**(It is possible, but not at all certain, that language originated because of selective pressure on the ability to create strong social groups through verbal communication, but that is not what I am trying to argue here. There are those who suggest, and argue well (see Babel’s Dawn on the blogroll, or his new book which is just out), that it originated in the sharing of an interest in an object, that is, that the motor function was informative rather than social.)

Monday, August 15, 2011

La Cruz de las Monjas

Some photos of the lakes from a spot high above them, on a ridge just where the two trails of lakes join together. There are many fascinating paths, and if you climb, many beautiful views. This is one of my favourites.

Saturday, August 13, 2011

Another Stray Thought on Literature

What was Dr Frankenstein actually trying to do?  Was he trying to create life or to restore life? Why did he need to sew bits of bodies together? Why not just use a single dead body?

It’s clear what Mary Shelley was trying to do. She wanted the monster to be a new individual, so she could give it a character and behaviour not associated with any human being, but why did the Doctor go to all that trouble?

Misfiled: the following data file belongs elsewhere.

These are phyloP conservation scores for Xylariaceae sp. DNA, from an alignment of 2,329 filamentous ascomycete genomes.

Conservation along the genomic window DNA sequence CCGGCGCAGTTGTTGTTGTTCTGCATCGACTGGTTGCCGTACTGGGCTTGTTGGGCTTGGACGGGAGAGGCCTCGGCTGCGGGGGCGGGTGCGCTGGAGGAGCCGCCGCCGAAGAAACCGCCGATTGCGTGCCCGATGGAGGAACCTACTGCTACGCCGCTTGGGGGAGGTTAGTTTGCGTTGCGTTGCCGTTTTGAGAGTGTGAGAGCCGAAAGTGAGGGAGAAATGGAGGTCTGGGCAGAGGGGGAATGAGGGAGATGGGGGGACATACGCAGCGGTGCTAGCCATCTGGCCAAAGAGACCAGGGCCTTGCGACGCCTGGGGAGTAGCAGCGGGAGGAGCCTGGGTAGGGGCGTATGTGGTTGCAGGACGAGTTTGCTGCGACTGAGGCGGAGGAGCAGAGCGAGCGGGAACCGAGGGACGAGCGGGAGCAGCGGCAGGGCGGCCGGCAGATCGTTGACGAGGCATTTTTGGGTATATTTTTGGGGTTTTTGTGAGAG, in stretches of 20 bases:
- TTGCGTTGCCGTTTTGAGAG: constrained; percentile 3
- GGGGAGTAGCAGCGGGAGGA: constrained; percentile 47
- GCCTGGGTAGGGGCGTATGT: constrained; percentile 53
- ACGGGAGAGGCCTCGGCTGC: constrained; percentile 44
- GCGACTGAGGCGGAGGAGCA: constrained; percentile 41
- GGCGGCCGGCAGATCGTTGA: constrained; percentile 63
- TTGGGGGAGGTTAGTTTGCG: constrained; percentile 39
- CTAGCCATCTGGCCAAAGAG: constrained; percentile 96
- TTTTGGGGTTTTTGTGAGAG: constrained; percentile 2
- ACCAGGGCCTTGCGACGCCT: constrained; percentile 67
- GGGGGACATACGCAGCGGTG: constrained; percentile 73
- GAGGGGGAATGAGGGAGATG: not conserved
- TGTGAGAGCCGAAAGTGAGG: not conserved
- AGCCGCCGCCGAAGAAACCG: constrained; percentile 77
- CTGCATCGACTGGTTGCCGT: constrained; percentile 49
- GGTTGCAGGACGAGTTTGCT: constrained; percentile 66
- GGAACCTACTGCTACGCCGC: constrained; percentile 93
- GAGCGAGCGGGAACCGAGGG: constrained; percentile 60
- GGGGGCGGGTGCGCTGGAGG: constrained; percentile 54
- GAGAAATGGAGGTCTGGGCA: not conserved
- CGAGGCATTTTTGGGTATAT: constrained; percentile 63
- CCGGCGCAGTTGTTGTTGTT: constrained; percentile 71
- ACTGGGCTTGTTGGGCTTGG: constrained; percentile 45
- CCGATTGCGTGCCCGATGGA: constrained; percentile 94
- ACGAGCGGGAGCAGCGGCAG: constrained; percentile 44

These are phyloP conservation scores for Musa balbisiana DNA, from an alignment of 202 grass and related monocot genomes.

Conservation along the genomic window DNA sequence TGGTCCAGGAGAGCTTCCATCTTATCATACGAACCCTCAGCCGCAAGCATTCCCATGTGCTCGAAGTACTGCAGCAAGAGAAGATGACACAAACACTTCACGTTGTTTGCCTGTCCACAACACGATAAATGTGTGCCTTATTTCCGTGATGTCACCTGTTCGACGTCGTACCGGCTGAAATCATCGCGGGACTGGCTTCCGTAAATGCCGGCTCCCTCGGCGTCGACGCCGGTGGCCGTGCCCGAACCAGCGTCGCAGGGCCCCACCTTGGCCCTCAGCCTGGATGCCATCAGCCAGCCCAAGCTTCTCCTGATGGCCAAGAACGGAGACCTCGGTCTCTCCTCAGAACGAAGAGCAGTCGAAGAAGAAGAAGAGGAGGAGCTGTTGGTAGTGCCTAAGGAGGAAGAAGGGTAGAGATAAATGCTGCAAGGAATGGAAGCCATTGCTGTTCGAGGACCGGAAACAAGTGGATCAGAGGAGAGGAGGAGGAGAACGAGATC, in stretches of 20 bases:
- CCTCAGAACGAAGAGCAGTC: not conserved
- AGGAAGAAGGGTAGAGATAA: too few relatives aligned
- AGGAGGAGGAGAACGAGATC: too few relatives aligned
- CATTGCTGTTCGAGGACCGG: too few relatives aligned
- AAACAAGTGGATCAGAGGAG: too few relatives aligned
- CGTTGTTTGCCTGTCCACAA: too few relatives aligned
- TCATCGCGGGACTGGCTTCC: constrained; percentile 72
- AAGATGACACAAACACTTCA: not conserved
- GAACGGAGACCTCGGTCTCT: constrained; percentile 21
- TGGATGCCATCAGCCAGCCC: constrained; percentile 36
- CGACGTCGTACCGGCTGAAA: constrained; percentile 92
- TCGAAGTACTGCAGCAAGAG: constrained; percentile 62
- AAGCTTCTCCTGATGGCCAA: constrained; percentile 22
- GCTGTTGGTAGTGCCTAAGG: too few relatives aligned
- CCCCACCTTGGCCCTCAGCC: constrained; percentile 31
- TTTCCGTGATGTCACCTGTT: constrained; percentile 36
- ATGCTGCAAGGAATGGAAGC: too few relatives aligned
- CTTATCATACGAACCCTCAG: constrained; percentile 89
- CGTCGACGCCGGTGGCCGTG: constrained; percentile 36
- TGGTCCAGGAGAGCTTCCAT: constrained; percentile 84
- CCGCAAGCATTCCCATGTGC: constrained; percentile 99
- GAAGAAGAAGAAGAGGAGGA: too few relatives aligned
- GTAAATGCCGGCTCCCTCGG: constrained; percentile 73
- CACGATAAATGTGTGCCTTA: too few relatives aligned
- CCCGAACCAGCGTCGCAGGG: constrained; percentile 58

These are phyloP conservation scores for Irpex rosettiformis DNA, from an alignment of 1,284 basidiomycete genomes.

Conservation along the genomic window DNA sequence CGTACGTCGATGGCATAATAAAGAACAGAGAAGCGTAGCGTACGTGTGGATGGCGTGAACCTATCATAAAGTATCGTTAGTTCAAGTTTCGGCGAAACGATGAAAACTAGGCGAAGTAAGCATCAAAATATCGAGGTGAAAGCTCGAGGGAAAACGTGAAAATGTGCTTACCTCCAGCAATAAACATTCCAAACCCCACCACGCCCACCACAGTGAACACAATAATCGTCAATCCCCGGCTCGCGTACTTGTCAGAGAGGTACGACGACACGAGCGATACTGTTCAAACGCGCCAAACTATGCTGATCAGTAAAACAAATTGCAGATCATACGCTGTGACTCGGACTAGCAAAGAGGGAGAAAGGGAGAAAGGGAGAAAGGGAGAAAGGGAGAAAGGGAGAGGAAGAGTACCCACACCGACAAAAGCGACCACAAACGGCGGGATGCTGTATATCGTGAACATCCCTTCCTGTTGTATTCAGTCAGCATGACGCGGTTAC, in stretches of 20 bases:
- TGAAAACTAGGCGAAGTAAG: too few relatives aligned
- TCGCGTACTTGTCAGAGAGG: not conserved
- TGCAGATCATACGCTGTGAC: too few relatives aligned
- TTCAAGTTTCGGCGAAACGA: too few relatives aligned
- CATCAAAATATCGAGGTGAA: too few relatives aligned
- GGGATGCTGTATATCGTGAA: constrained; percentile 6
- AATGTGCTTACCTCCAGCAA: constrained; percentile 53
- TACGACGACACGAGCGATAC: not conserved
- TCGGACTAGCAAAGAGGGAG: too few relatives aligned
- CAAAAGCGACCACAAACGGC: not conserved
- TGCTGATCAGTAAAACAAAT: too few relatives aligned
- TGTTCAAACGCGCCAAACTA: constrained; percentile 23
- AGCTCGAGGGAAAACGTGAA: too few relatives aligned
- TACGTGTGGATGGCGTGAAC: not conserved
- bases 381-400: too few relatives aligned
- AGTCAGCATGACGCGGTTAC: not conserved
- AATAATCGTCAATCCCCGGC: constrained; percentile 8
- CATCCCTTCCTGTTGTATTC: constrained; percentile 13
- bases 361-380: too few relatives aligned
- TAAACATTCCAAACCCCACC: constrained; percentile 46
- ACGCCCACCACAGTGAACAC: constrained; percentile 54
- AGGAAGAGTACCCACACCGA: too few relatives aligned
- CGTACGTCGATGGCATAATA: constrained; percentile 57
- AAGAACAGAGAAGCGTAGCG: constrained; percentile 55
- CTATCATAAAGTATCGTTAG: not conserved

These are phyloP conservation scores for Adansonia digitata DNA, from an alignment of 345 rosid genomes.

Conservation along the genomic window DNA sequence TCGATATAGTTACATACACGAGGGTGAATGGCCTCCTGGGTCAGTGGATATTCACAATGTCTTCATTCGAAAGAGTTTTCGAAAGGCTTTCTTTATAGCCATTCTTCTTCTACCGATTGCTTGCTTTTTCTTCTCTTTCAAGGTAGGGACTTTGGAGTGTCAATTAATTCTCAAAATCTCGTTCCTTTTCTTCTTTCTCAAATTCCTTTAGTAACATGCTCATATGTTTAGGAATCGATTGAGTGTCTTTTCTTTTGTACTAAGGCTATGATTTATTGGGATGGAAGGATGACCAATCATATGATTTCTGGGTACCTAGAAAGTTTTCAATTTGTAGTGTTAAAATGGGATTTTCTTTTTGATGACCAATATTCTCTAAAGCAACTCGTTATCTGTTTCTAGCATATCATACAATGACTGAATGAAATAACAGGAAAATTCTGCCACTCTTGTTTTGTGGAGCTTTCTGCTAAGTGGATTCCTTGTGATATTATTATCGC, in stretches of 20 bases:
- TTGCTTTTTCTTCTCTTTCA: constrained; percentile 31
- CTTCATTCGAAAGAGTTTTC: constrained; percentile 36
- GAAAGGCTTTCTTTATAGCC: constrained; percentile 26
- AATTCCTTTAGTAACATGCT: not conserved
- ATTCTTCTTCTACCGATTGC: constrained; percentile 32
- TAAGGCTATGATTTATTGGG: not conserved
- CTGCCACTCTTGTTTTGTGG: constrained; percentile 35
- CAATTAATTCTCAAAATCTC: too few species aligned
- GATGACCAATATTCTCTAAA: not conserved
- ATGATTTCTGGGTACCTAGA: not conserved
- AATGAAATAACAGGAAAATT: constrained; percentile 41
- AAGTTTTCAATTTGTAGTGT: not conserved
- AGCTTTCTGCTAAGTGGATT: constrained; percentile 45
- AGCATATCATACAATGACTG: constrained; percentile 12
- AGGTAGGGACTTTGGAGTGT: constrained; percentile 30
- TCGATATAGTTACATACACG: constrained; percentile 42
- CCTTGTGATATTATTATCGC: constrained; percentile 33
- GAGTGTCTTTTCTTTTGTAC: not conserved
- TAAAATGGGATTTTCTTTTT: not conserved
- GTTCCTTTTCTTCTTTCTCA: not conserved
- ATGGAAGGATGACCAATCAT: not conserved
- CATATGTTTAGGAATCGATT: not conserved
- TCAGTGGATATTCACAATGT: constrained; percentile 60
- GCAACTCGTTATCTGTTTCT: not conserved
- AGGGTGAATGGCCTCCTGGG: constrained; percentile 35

Friday, August 12, 2011

Does Literature Exist? Part 4

Literary Theory as Art

In Part 2 I was speaking of those who study the writings of their own tongue and approximately of their own time. This kind of study provides a lot of room for speculation. The study of ancient texts in long dead languages requires very considerable intellectual effort simply in order to gather a basic understanding of them and of the historical and social circumstances in which they were written, and thus to be able to enjoy them, and thus to be able to say something new about the story. It is odd that such scholars dedicate their intellectual labours to the search for such minimal scraps of context as might be recoverable, in order to shed fresh light on the story and its role in the society that produced it, while the scholars of modern writings in their own languages resolutely ignore the abundant and well known contextual background of their object of study in order to use it as a tool for illustrating their own ideas.